Elisha Kent Kane

Born: February 3 1820
Died: February 16 1857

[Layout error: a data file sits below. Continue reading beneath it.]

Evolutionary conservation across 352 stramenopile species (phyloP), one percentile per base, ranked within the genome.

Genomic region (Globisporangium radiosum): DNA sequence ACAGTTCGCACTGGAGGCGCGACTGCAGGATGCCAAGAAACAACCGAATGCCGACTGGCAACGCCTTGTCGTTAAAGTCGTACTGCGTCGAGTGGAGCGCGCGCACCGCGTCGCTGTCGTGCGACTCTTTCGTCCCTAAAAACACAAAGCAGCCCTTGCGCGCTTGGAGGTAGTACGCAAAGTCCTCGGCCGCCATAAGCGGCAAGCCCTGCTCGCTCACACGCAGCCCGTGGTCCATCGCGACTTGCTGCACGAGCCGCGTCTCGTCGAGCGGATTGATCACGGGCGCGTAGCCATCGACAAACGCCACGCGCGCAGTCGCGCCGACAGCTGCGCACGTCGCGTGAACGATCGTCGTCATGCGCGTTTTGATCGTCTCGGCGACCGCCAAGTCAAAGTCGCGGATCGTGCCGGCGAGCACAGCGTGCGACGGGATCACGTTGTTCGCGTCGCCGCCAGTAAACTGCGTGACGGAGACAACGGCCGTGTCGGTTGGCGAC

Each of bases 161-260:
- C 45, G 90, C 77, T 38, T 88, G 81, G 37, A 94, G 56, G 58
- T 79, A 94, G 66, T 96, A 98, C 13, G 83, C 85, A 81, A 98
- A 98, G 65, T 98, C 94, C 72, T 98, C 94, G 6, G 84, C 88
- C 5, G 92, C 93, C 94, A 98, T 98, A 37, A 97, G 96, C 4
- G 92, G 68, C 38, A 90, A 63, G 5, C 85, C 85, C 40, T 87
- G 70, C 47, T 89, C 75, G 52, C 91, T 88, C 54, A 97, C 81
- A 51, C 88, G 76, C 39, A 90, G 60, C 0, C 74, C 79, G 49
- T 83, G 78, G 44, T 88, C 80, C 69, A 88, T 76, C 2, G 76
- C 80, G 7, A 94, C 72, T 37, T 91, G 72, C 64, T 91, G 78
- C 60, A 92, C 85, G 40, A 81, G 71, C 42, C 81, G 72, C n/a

An American scientist and explorer. He was born in Philadelphia on the 20th of February 1820, the son of the jurist John Kintzing Kane (1795–1858), a friend and supporter of Andrew Jackson, attorney-general of Pennsylvania in 1845–1846, U.S. judge of the Eastern District of Pennsylvania after 1846, and president of the American Philosophical Society in 1856–1858. Young Kane entered the university of Virginia and obtained the degree of M.D. in 1842, and in the following year entered the U.S. navy as surgeon. He had already acquired a considerable reputation in physiological research. The ship to which he was appointed was ordered to China, and he found opportunities during the voyage for indulging his passion for exploration, making a journey from Rio de Janeiro to the base of the Andes, and another from Bombay through India to Ceylon. On the arrival of the ship at its destination he provided a substitute for his post and crossed over to the island of Luzon, which he explored. In 1844 he left China, and, returning by India, Persia, Syria, Egypt, Greece, Austria, Germany and Switzerland, reached America in 1846. In that year he was ordered to the west coast of Africa, where he visited Dahomey, and contracted fever, which told severely on his constitution. On his return in 1847, he exchanged the naval for the military service, and was sent to join the U.S. army in Mexico, where he had some extraordinary adventures, and where he was again stricken with fever. On the fitting out of the first Grinnell expedition, in 1850, to search for Sir John Franklin, Kane was appointed surgeon and naturalist under Lieut. de Haven, who commanded the ships “Advance” and “Rescue.” The expedition, after an absence of sixteen months, during nine of which the ships were ice-bound, returned without having found any trace of the missing vessels. Kane was in feeble health, but worked on at his narrative of the expedition, which was published in 1854, under the title of The U.S. Grinnell Expedition in Search of Sir John Franklin. He was determined not to give up the search for Franklin, and in spite of ill-health travelled through the States lecturing to obtain funds, and gave up his pay for twenty months. At length Henry Grinnell fitted out an expedition, in the little brig “Advance,” of which Kane was given the command. She sailed in June 1853, and passing up Smith Sound at the head of Baffin Bay advanced into the enclosed sea which now bears the name of Kane Basin, thus establishing the Polar route of many future Arctic expeditions. Here, off the coast of Greenland, the expedition passed two winters, accomplishing much useful geographical, as well as scientific, work, including the attainment of what was to remain for sixteen years the highest northern latitude, 80° 35′ N. (June 1854). From this point a large area of open water was seen which was believed to be an “open Polar Sea,” a chimera which played an important and delusive rôle in subsequent explorations. After enduring the greatest hardships it was resolved to abandon the ship, Upernivik being reached on the 5th of August 1855, whence a relief expedition brought the explorers home. Medals were authorized by Congress, and in the following year Dr Kane received the founder’s medal of the Royal Geographical Society, and, two years later, a gold medal from the Paris Geographical Society. He published The Second Grinnell Expedition in 1856. Dr Kane died at Havana on the 16th of February 1857, at the age of thirty-seven. Between his first and second arctic voyages he made the acquaintance of the Fox family, the spiritualists. With one of the daughters, Margaret, he carried on a long correspondence, which was afterwards published by the lady, who declared that they were privately married.

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